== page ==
July 28, 1989
BOOTH/HANSEN ASSOCIATES, LTD. ET AL., DEFENDANTS-APPELLEES (HORN CHEN ET AL., DEFENDANTS)
APPELLATE COURT OF ILLINOIS, FIRST DISTRICT, SIXTH DIVISION
AMERICAN NATIONAL BANK AND TRUST COMPANY OF CHICAGO, as
542 N.E.2d 925, 186 Ill. App. 3d 865, 134 Ill. Dec. 579
Appeal from the Circuit Court of Cook County; the Hon. Thomas E. Hoffman, Judge, presiding. 1989.IL.1172
JUSTICE McNAMARA delivered the opinion of the court. EGAN, P.J., and LaPORTA, J., concur.
DECISION OF THE COURT DELIVERED BY THE HONORABLE JUDGE MCNAMARA
Plaintiff, American National Bank and Trust Company of Chicago, as trustee, filed suit for damages caused to its building allegedly resulting from the negligent excavation of property located next to the building. Plaintiff now appeals from a trial court order entering summary judgment for defendants Booth/Hansen Associates, Ltd. (architect), Thatcher Engineering Corporation (engineer), Burton-Lipman Company (general contractor), and Caisson Corporation (excavator), and from an order dismissing the action against defendant Lindahl Bros., Inc. (excavator), for untimely filing under the relevant two-year statute of limitations. Counts against defendants Horn Chen, Benjamin Steiner and 320 North Michigan Corporation (owners) are pending in the trial court and are not involved in this appeal.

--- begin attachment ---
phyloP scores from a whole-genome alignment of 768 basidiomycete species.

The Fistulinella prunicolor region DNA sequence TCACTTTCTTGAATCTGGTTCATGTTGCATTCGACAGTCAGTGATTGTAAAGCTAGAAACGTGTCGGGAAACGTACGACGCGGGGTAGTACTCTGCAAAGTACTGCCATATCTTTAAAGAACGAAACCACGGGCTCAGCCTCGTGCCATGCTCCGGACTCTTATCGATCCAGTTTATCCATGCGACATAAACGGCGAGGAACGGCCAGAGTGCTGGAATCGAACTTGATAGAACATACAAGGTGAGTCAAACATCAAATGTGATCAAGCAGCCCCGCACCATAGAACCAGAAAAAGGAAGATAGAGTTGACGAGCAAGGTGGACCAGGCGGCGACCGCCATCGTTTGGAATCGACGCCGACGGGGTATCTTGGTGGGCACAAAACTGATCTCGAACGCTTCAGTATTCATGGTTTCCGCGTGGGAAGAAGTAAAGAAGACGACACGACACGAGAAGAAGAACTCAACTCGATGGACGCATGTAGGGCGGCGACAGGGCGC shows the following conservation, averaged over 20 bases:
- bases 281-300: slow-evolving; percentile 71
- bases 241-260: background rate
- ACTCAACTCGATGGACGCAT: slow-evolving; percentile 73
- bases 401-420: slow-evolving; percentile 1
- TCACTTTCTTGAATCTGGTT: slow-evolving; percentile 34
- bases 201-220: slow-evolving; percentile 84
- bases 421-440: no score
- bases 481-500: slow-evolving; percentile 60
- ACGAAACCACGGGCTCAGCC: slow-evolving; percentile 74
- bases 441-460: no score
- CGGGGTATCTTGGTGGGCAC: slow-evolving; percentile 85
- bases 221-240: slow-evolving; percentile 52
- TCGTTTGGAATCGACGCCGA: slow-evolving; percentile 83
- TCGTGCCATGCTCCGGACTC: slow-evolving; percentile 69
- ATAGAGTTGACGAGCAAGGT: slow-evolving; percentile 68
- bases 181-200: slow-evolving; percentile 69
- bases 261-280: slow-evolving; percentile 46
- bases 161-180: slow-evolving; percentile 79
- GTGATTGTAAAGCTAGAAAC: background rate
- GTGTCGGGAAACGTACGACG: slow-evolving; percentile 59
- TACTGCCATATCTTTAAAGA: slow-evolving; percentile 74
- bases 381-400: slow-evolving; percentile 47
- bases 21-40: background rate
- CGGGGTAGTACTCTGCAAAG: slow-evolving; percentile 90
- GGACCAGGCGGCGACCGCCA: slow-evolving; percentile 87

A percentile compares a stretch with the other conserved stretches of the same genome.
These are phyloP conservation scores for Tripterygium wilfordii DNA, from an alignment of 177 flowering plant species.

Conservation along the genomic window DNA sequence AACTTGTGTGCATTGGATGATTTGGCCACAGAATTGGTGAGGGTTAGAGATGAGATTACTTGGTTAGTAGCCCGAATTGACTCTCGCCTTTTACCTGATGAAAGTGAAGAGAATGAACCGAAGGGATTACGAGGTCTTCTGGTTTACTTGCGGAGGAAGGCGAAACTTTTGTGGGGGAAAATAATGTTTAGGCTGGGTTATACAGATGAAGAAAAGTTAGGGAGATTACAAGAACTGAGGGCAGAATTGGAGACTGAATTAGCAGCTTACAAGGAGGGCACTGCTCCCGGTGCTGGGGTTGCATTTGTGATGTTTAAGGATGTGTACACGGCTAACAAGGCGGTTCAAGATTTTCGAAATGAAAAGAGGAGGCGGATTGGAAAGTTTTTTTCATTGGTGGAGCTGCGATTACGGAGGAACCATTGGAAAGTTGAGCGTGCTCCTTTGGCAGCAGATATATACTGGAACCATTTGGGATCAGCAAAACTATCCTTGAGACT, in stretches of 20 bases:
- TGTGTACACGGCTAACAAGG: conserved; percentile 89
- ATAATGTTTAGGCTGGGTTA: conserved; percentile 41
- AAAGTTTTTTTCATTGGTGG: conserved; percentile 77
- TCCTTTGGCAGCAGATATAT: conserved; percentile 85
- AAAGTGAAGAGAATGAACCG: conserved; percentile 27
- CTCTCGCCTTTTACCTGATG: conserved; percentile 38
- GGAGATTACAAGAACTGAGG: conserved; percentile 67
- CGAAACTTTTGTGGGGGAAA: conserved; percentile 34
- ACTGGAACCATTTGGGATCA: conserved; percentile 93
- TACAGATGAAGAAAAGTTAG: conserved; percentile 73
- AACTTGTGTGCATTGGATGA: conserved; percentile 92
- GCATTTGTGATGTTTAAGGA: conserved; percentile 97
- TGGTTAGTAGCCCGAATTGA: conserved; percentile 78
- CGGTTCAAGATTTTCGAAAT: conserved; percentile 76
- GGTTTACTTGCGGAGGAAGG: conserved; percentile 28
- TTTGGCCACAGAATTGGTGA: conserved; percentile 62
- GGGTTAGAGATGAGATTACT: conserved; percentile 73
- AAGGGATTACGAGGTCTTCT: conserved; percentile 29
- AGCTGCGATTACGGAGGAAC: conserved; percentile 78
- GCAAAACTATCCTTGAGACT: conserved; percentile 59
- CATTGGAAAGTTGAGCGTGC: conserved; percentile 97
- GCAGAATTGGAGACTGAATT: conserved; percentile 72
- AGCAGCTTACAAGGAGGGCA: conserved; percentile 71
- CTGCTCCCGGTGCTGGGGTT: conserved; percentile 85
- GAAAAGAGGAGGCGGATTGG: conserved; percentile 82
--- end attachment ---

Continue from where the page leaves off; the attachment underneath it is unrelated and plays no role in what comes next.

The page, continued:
In 1981, defendants began excavating the premises at 320 North Michigan Avenue in Chicago. Plaintiff's building on the adjacent property subsequently sank and was damaged. In February 1982, plaintiff learned the cause of this damage.
Over two years later, on April 27, 1984, plaintiff filed a complaint, alleging that the construction-related defendants negligently failed to safeguard plaintiff's property before excavating, negligently removed the earth supporting plaintiff's building, and negligently failed to support the foundation of plaintiff's building during construction.
On March 1, 1988, the trial court entered summary judgment in favor of Booth/Hansen and Thatcher Engineering for failure to file suit within two years as required by section 13-214 of the Code of Civil Procedure (Ill. Rev. Stat. 1985, ch. 110, par. 13-214). On the same day, the court granted Lindahl's section 2-619 motion to dismiss count VI on the same grounds. (Ill. Rev. Stat. 1985, ch. 110, par. 2-619.) On June 10, 1988, the court granted summary judgment in favor of Burton-Lipman and Caisson for the same reasons.